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Parish granaries (Swedish: sockenmagasin, Finnish: pitäjänmakasiini) were communal granaries established in Sweden and Finland during the 18th and 19th century. They were built for storing grains in case of poor harvest or crop failure. Farmers could borrow seeds at low rates of interest and the possible profit was used for the poor.
First parish granaries were constructed early 18th century. In 1756 the Swedish Riksdag enacted a law for establishing a granary in every parish. They were usually built of stone and often located by the churchyard. The wooden granaries had double walls for preventing theft. Many preserved ones serve today as museums, art galleries or summer cafés.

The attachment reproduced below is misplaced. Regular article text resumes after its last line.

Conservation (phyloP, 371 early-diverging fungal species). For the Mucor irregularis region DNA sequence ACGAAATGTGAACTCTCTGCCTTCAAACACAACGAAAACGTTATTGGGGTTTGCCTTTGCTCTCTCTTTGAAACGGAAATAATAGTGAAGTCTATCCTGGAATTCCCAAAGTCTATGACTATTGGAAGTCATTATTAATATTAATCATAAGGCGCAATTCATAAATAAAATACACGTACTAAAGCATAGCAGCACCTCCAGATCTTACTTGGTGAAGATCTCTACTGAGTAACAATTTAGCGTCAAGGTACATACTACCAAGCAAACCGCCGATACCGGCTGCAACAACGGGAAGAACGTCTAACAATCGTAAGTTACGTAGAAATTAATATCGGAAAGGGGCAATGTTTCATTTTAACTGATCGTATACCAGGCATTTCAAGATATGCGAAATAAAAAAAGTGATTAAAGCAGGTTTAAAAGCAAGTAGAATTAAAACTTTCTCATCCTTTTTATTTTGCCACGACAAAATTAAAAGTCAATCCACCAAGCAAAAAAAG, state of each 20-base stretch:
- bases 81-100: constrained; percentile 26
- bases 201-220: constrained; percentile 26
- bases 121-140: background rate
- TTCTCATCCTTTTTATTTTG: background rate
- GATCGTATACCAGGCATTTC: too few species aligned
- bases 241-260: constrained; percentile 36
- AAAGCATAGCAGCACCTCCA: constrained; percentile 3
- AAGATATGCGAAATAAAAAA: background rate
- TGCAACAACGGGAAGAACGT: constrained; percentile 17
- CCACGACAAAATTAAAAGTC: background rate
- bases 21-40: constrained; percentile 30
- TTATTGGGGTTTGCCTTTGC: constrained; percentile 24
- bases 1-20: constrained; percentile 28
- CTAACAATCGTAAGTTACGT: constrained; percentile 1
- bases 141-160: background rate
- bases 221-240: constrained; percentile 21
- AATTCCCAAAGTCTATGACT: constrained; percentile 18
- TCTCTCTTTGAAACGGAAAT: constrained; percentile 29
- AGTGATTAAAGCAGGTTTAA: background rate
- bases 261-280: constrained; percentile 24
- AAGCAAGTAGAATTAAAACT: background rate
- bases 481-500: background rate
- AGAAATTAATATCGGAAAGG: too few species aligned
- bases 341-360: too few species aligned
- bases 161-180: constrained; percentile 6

- Janken Myrdal, Mats Morell: "The Agrarian History of Sweden: From 4000 BC to AD 2000", page 162. Retrieved 18 October 2013.
- Svensk Uppslagsbok (in Swedish). Retrieved 16 October 2013.
- Media related to Parish granaries in Sweden at Wikimedia Commons
- Media related to Parish granaries in Finland at Wikimedia Commons
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